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Keeping the Public Option Alive

It looks like President Obama has decided to try to save the public health-insurance option. I say great.

I'm more of a single-payer man myself -- and was disappointed to see venerable Congressman John Conyers back away from his previously staunch support of single payer -- but I still think a strong public option constitutes a real step in the right direction for health-care reform. Some estimates say that nearly 200,000 people in Detroit alone are without health care. Statewide, the number rises to about 750,000 people. Health-care reform here is critical to our future. A strong public option relieves the poor and the middle class of a huge financial burden, frees small businesses to pursue growth without the anxiety of how to provide health coverage for potential employees and means Detroiters and other Americans no longer have to worry about going broke if they get seriously ill.

And no, frankly, I don't care how much it costs to do this. We can't afford not to do it. We have no problem squandering billions, trillions even, to fight wars with countries that haven't done squat to us. So why carp about how many more cents on the dollar quality public health care means to the budget? I. Don't. Care.

But I do wonder what you think. Are you glad to see the President finally take this up, even via backroom negotiations? Is it too little, too late? Should we still be holding out for single payer?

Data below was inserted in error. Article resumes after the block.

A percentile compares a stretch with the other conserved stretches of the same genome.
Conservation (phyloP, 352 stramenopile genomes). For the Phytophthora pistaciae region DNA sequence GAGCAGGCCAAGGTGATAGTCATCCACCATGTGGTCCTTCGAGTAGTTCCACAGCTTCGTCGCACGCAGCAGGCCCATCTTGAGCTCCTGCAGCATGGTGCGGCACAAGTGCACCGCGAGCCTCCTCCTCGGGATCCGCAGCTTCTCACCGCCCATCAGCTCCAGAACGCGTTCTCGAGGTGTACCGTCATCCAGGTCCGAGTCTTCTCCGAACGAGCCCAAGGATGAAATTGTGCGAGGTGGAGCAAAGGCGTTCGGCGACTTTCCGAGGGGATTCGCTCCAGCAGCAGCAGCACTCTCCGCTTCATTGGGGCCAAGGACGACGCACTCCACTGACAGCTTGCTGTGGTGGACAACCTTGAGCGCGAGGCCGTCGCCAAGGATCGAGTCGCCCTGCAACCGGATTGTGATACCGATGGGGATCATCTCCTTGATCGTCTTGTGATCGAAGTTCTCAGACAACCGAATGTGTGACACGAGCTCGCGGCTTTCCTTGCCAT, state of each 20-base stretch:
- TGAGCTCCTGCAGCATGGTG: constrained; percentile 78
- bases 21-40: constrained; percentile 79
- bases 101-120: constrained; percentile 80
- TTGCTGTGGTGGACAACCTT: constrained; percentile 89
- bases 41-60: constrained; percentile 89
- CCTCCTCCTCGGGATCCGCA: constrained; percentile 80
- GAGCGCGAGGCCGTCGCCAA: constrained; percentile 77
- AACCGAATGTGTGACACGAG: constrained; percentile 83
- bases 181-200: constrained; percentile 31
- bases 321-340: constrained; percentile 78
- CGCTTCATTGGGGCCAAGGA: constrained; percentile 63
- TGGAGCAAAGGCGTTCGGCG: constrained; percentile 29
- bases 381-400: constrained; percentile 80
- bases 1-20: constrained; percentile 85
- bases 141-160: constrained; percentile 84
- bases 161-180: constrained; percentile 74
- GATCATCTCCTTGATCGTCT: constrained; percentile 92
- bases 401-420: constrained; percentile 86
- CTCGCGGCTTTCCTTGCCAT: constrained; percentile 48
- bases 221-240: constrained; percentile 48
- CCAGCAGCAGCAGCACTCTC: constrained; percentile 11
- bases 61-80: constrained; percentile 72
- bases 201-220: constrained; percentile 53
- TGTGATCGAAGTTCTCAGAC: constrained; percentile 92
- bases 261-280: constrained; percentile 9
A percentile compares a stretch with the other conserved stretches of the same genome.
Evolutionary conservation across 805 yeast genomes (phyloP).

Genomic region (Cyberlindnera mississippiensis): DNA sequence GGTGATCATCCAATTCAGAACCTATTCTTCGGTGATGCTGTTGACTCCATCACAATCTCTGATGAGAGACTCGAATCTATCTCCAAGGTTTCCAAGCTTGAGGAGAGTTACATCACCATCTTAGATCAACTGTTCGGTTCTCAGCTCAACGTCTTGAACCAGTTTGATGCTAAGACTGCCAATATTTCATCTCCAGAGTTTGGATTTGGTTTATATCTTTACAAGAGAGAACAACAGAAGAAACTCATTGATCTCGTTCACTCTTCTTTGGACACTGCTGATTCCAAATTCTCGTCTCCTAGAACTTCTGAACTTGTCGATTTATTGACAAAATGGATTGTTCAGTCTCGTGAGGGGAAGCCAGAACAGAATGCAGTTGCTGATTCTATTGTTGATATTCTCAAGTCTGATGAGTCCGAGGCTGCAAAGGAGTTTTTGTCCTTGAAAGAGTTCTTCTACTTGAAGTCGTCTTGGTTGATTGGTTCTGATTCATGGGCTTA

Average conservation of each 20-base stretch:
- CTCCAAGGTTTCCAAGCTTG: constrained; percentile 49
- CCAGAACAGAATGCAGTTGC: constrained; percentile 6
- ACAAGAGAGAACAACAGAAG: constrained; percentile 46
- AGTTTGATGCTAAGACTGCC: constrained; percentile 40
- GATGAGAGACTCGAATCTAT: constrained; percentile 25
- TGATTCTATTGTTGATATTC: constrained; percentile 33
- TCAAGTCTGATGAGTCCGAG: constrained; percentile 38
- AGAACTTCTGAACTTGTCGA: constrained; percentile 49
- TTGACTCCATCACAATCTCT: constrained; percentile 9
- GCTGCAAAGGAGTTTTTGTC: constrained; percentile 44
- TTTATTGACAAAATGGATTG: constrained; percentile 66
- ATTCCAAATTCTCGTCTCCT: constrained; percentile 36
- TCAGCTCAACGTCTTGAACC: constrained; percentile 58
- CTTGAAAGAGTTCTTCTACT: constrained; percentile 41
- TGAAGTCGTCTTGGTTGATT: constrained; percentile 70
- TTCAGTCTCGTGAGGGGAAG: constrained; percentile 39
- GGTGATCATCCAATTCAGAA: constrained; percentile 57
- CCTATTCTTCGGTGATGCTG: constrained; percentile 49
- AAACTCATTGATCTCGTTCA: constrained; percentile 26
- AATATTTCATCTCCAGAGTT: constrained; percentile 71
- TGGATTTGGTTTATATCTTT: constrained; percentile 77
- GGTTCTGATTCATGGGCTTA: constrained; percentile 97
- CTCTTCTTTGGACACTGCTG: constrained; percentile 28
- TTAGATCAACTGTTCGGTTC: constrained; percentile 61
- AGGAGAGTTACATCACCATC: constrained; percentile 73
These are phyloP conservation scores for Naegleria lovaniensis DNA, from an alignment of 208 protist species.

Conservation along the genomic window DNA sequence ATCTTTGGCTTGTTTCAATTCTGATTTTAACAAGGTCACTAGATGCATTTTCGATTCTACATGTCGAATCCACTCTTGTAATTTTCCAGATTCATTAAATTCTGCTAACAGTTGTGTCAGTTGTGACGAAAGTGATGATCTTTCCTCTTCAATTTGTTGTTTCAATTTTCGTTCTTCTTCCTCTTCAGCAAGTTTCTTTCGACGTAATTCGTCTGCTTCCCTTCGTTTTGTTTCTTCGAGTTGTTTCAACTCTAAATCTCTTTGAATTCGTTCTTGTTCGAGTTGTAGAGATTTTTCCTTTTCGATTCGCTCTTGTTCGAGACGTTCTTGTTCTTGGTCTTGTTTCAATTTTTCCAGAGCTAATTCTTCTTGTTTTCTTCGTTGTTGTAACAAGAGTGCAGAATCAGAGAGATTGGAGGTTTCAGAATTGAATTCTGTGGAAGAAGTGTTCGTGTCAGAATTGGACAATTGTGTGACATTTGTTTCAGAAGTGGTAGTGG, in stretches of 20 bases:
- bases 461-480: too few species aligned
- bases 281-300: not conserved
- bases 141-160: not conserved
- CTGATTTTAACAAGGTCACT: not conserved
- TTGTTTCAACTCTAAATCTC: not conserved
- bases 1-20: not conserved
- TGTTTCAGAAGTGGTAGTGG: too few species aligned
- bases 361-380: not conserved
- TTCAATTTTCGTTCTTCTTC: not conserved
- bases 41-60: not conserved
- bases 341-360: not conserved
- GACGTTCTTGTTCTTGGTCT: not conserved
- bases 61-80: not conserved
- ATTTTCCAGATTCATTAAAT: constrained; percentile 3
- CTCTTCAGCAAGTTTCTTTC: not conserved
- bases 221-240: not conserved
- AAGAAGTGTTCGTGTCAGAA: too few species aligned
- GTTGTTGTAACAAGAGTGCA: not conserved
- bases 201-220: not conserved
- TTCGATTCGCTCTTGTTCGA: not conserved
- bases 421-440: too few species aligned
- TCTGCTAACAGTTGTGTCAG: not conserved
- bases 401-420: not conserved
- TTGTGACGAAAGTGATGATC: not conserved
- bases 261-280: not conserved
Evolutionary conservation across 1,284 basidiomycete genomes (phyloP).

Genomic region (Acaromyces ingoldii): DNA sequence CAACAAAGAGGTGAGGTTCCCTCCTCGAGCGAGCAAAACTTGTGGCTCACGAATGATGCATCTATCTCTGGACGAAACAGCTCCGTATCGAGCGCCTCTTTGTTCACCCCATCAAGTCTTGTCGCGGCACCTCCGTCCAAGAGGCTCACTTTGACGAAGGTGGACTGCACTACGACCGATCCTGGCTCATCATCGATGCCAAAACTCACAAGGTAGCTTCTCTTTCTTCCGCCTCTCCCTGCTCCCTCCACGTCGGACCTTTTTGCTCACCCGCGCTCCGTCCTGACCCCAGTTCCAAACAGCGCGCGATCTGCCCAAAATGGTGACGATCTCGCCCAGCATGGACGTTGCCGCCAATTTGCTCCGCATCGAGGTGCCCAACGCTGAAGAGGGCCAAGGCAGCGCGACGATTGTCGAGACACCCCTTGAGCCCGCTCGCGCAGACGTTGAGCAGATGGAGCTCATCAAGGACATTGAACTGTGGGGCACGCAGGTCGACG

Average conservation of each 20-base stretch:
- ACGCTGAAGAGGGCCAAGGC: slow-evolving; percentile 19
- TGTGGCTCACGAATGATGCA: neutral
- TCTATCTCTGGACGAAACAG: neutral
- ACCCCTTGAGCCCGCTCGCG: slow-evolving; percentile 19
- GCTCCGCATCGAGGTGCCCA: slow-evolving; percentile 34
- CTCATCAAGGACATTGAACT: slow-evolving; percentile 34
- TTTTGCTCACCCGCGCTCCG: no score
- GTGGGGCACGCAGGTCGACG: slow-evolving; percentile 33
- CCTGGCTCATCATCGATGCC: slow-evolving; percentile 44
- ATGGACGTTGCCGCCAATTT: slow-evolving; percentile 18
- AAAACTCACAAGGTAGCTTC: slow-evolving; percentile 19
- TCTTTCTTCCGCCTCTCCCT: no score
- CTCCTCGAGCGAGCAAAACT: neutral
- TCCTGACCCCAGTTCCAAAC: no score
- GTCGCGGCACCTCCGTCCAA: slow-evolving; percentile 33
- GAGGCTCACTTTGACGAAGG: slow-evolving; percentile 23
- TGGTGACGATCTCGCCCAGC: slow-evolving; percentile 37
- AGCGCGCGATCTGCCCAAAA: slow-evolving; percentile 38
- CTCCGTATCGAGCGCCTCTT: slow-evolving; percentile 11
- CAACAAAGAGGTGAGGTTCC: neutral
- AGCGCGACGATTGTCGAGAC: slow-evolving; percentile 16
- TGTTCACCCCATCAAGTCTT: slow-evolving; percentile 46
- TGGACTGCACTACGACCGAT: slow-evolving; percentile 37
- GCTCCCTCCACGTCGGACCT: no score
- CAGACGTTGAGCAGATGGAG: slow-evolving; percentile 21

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  • 1

    What does this have to do with Detroit, other than tossing in two random local shout-outs to justify you hopping on a left-wing soapbox about a national issue?

  • 3

    You say that you don't care what it costs to impliment a single-payer or public option, but wouldn't it be irresponsible not to discuss those costs and perhaps consider other alternatives? We live in a country with trillions of dollars in debt and a budget deficit of over one trillion dollars. I don't believe that we can any sort of rational discussion without the issue of cost coming into the picture, because someone will have to pay eventually.

    Secondly, you state that 200,000/750,000 in Detroit/Michigan are without health care. You don't clearly state it, but I assume that you mean that these people are not on a managed health care plan. Why is it that not having a plan means that you don't have access to health care? To put it another way, I frequently hear people say that health care is too expensive, but I rarely hear anyone ask what drives the costs to the levels that they are currently at.

    Finally, you want to see that everyone has access to health care, and that is something I strongly agree with. However, when we say that, what do we mean? Do we mean that we want to see that everyone is able to afford to visit a physican and get basic medical treatment and perscriptions or do we want to provide everyone access to the best specialists and treatments that money can buy? A visit to a clinic and some antibiotics are very different from organ transplants and cancer treatment. Where do we draw the line between what is basic and what isn't?

  • 4

    [...] be the biggest concerns of poor and working-class Detroiters. No, I wasn't crazy about his apparent move away from supporting single-payer health care, but he's definitely won me back over by going at Obama with both guns blazing as he has urged the [...]

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